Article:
Monday, 23 January 2006

Anyone Know How to Read the Treo PhoneCallDB.pdb?

Before I got the Treo, I had a SonyEricsson that worked real nicely with BluePhoneElite and my PowerBook.

Sure, Caller ID and answering the phone from the laptop was nice, but what I really miss is the integration w/ iCal.

Since the Treo keeps a record of the phone calls and their duration and backs it up to my PowerBook on sync, it seems I could read the PhoneCallDB file and send the data to iCal using AppleScript.

Flixton Software’s Treo Call Log can read the file, but I can’t do anything with the data. So it doesn’t really help.

Anyone know where I can find some documentation on how to read PhoneCallDB.pdb so I can use the data?


Saturday, 29 October 2005

Memory Cards are More Convenient than Flash Drives

Yesterday, my trusty 128MB USB Flash keychain drive gave up the ghost. Dead. Unrecognized by any machine. I originally picked it up a couple years ago to transfer a large number of files too big for email, yet passed back and forth too frequently for the slow mount/unmount of the iPod.

It’s served me well.

After the moment of mourning, I still had this problem of 30MB of files needing moved from that machine to this machine.

For whatever lame reason, the Powerbook isn’t aware of the SD/MMC card in the Treo. So, when I picked up the card, I also picked up a USB Memory Card reader from OfficeMax.

After I tossed the Flash drive, I popped the memory card out of the Treo – into the Reader, plugged the reader into that machine and grabbed the files.

I love when technology works. Oddly, this solution feels more flexible, more secure, and more portable than the keychain drive. I’m sure that’s because around the house, almost every device has a SD/MMC slot (cameras, Palms, Rios) – and only the computers have USB ports.

Sunday, 25 September 2005

Treo Replaces iPod for Brush Clearing Listening

Finally had a few moments to clear out the tree damage we had from the late summer thunderstorm I mention eariler.

About halfway through, the battery in my 40gb iPod started flaking out – as it’s so prone to do. With the battery only reliable when it’s plugged in, the usefulness of the iPod is seriously hampered.

Still needing some audio entertainment, I loaded up my Treo 650‘s 1GB SD card with a handful of podcasts and some Brad Sucks and headed back out.

Adding stuff to the SD card was a more manual process and the audio quality isn’t as good as the iPod – but it didn’t die every 5 minutes. Grumble grumble.

Sunday, 19 June 2005

Exactly the Same Thing as a Treo from Earthlink

The reception on my T610 has been awful lately. A month or so back the signal was so clear people could hear the birds in my backyard. Last week, I’d be lucky to make out words under the tidal waves of static. On road trips, the T610 lost it’s signal the moment the “Wisconsin Welcomes You” sign was in view. While Jen’s Samsung E310 always kept at least one bar.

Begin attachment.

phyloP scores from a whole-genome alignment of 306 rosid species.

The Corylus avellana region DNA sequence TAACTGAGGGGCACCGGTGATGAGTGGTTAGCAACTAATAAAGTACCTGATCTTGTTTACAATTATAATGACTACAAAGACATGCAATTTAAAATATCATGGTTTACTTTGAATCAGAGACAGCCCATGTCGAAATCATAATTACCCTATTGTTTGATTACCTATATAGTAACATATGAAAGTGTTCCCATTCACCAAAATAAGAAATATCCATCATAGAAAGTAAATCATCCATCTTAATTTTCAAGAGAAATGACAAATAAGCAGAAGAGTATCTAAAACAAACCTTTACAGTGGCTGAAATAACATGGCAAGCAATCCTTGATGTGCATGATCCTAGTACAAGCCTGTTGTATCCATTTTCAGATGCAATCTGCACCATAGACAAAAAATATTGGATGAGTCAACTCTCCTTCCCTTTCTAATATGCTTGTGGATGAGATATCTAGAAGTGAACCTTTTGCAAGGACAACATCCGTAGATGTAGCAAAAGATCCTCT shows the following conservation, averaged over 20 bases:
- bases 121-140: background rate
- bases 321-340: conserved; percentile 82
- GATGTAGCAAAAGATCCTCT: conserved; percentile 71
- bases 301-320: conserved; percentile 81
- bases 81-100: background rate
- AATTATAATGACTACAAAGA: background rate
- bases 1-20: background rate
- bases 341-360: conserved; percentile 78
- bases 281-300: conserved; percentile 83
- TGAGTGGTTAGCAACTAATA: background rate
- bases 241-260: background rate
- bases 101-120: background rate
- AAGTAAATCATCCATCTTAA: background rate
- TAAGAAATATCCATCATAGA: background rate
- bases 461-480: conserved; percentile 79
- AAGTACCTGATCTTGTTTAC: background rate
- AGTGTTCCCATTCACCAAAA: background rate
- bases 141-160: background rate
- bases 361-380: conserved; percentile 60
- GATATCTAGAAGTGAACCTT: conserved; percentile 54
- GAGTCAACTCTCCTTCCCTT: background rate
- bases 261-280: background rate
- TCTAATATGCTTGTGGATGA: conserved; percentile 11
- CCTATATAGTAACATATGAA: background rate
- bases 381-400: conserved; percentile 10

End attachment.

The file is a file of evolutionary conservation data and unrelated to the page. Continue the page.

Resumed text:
As I’ve mentioned before, the I’m heavily using Apple’s iSync and BluePhoneElite to keep my phone and Powerbook playing nice together. T-Mobile offered to replace the T610 with a comparable model. None of their current handsets support iSync via Bluetooth let alone match my ideal phone – the opposite of a Treo.

Bryce Howitson suggested an unlocked Nokia 7280. The 7280 fills all my requirements, though I’m not quite comfortable buying an unlock phone off eBay…yet. This left the Motorola RazR and the Treo 650 in the running. Emails with T-Mobile customer service confirmed neither are available through them.

It was OfficeMax’s $299 after rebate price on a Treo with Earthlink Wireless finally sold me. Eight hours after taking it out of the box, Earthlink had ported my number. During that time, I quickly remembered all the things I loved about Palm’s OS and the awkwardness of HotSync/Palm Desktop on the Mac. The Palm OS itself has matured quite a bit in the 3 years since I ditched my Visor, those two apps seem to be frozen in time.

I’ve bumped up against some oddness; Bluetooth polling seems to be more frequent than necessary – if only because it locks the Palm up completely, it’s not obvious how to record just audio, and the ‘@’ key an option-click. I’d rather it be a shift-click (like other QWERTY keyboards) or better – a key all it’s own.

Overall, I’m extremely happy with the Treo. Just as Christoper Mark Brooder said I would be.

Not only does the signal stretch well into Wisconsin, I discovered there’s something both wonderful and wrong about checking your email from a pontoon boat.

Also, if anyone wants my USB phone charger, make me an offer.